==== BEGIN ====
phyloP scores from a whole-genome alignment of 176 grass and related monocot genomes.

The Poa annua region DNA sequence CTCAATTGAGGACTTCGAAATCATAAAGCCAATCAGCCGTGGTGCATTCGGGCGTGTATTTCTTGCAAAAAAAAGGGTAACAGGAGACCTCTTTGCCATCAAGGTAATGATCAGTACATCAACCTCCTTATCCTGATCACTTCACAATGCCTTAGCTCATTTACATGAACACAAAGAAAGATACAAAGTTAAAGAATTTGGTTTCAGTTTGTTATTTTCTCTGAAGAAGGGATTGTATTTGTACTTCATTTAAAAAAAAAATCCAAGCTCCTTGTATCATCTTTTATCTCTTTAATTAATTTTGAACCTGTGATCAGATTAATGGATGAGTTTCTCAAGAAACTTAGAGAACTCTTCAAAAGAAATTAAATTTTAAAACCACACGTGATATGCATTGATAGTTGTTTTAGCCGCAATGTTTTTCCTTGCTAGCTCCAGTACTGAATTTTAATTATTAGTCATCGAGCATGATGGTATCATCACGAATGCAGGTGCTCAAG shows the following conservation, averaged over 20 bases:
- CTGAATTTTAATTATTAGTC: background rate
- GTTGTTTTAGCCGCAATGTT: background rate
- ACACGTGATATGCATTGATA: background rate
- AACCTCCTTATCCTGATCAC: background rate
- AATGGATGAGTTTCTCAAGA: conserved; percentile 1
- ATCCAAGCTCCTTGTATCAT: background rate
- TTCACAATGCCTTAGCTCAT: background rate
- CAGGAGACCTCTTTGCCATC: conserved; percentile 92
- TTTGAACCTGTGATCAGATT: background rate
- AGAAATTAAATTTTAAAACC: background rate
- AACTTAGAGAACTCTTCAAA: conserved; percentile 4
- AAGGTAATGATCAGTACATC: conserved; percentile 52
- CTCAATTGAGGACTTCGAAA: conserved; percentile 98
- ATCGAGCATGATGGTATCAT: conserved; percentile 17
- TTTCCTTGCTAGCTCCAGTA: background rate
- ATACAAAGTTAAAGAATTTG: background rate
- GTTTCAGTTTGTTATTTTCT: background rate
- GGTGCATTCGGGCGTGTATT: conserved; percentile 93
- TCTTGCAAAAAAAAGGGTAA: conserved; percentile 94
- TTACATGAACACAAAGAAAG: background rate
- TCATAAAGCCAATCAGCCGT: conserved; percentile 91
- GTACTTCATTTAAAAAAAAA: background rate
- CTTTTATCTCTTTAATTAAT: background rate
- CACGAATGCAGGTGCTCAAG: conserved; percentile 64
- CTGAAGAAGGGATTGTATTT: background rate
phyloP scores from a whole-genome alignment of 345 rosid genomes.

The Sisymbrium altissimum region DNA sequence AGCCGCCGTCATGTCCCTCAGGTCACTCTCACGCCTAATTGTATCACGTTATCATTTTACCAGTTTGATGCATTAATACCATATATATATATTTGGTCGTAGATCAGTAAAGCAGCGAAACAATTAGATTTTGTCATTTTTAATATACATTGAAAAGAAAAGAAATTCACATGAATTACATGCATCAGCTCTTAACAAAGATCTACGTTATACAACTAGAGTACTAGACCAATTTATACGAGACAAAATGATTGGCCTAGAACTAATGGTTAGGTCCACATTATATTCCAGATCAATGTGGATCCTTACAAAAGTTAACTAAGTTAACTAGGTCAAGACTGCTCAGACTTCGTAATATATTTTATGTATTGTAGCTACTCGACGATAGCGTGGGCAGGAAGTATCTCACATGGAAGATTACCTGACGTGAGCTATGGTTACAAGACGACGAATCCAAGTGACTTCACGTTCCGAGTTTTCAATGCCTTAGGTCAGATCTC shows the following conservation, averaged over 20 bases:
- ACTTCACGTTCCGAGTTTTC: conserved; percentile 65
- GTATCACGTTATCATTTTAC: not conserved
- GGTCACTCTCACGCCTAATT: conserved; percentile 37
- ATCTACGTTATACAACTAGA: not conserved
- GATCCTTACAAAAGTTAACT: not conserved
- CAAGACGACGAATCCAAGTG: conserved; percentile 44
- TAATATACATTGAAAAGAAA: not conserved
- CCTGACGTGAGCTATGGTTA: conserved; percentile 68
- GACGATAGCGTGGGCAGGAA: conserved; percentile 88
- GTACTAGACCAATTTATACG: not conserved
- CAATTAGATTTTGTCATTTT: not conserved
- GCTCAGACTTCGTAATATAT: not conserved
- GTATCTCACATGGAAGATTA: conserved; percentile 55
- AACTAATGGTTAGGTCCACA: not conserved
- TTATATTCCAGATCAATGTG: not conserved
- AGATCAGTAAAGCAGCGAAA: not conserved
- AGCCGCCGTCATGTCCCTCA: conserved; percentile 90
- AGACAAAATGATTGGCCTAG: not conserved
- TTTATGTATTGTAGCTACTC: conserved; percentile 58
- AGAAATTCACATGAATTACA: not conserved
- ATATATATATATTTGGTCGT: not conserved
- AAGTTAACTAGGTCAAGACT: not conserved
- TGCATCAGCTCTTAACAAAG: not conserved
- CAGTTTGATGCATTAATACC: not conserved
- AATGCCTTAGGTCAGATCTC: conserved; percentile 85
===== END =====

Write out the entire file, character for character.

phyloP scores from a whole-genome alignment of 176 grass and related monocot genomes.

The Poa annua region DNA sequence CTCAATTGAGGACTTCGAAATCATAAAGCCAATCAGCCGTGGTGCATTCGGGCGTGTATTTCTTGCAAAAAAAAGGGTAACAGGAGACCTCTTTGCCATCAAGGTAATGATCAGTACATCAACCTCCTTATCCTGATCACTTCACAATGCCTTAGCTCATTTACATGAACACAAAGAAAGATACAAAGTTAAAGAATTTGGTTTCAGTTTGTTATTTTCTCTGAAGAAGGGATTGTATTTGTACTTCATTTAAAAAAAAAATCCAAGCTCCTTGTATCATCTTTTATCTCTTTAATTAATTTTGAACCTGTGATCAGATTAATGGATGAGTTTCTCAAGAAACTTAGAGAACTCTTCAAAAGAAATTAAATTTTAAAACCACACGTGATATGCATTGATAGTTGTTTTAGCCGCAATGTTTTTCCTTGCTAGCTCCAGTACTGAATTTTAATTATTAGTCATCGAGCATGATGGTATCATCACGAATGCAGGTGCTCAAG shows the following conservation, averaged over 20 bases:
- CTGAATTTTAATTATTAGTC: background rate
- GTTGTTTTAGCCGCAATGTT: background rate
- ACACGTGATATGCATTGATA: background rate
- AACCTCCTTATCCTGATCAC: background rate
- AATGGATGAGTTTCTCAAGA: conserved; percentile 1
- ATCCAAGCTCCTTGTATCAT: background rate
- TTCACAATGCCTTAGCTCAT: background rate
- CAGGAGACCTCTTTGCCATC: conserved; percentile 92
- TTTGAACCTGTGATCAGATT: background rate
- AGAAATTAAATTTTAAAACC: background rate
- AACTTAGAGAACTCTTCAAA: conserved; percentile 4
- AAGGTAATGATCAGTACATC: conserved; percentile 52
- CTCAATTGAGGACTTCGAAA: conserved; percentile 98
- ATCGAGCATGATGGTATCAT: conserved; percentile 17
- TTTCCTTGCTAGCTCCAGTA: background rate
- ATACAAAGTTAAAGAATTTG: background rate
- GTTTCAGTTTGTTATTTTCT: background rate
- GGTGCATTCGGGCGTGTATT: conserved; percentile 93
- TCTTGCAAAAAAAAGGGTAA: conserved; percentile 94
- TTACATGAACACAAAGAAAG: background rate
- TCATAAAGCCAATCAGCCGT: conserved; percentile 91
- GTACTTCATTTAAAAAAAAA: background rate
- CTTTTATCTCTTTAATTAAT: background rate
- CACGAATGCAGGTGCTCAAG: conserved; percentile 64
- CTGAAGAAGGGATTGTATTT: background rate
phyloP scores from a whole-genome alignment of 345 rosid genomes.

The Sisymbrium altissimum region DNA sequence AGCCGCCGTCATGTCCCTCAGGTCACTCTCACGCCTAATTGTATCACGTTATCATTTTACCAGTTTGATGCATTAATACCATATATATATATTTGGTCGTAGATCAGTAAAGCAGCGAAACAATTAGATTTTGTCATTTTTAATATACATTGAAAAGAAAAGAAATTCACATGAATTACATGCATCAGCTCTTAACAAAGATCTACGTTATACAACTAGAGTACTAGACCAATTTATACGAGACAAAATGATTGGCCTAGAACTAATGGTTAGGTCCACATTATATTCCAGATCAATGTGGATCCTTACAAAAGTTAACTAAGTTAACTAGGTCAAGACTGCTCAGACTTCGTAATATATTTTATGTATTGTAGCTACTCGACGATAGCGTGGGCAGGAAGTATCTCACATGGAAGATTACCTGACGTGAGCTATGGTTACAAGACGACGAATCCAAGTGACTTCACGTTCCGAGTTTTCAATGCCTTAGGTCAGATCTC shows the following conservation, averaged over 20 bases:
- ACTTCACGTTCCGAGTTTTC: conserved; percentile 65
- GTATCACGTTATCATTTTAC: not conserved
- GGTCACTCTCACGCCTAATT: conserved; percentile 37
- ATCTACGTTATACAACTAGA: not conserved
- GATCCTTACAAAAGTTAACT: not conserved
- CAAGACGACGAATCCAAGTG: conserved; percentile 44
- TAATATACATTGAAAAGAAA: not conserved
- CCTGACGTGAGCTATGGTTA: conserved; percentile 68
- GACGATAGCGTGGGCAGGAA: conserved; percentile 88
- GTACTAGACCAATTTATACG: not conserved
- CAATTAGATTTTGTCATTTT: not conserved
- GCTCAGACTTCGTAATATAT: not conserved
- GTATCTCACATGGAAGATTA: conserved; percentile 55
- AACTAATGGTTAGGTCCACA: not conserved
- TTATATTCCAGATCAATGTG: not conserved
- AGATCAGTAAAGCAGCGAAA: not conserved
- AGCCGCCGTCATGTCCCTCA: conserved; percentile 90
- AGACAAAATGATTGGCCTAG: not conserved
- TTTATGTATTGTAGCTACTC: conserved; percentile 58
- AGAAATTCACATGAATTACA: not conserved
- ATATATATATATTTGGTCGT: not conserved
- AAGTTAACTAGGTCAAGACT: not conserved
- TGCATCAGCTCTTAACAAAG: not conserved
- CAGTTTGATGCATTAATACC: not conserved
- AATGCCTTAGGTCAGATCTC: conserved; percentile 85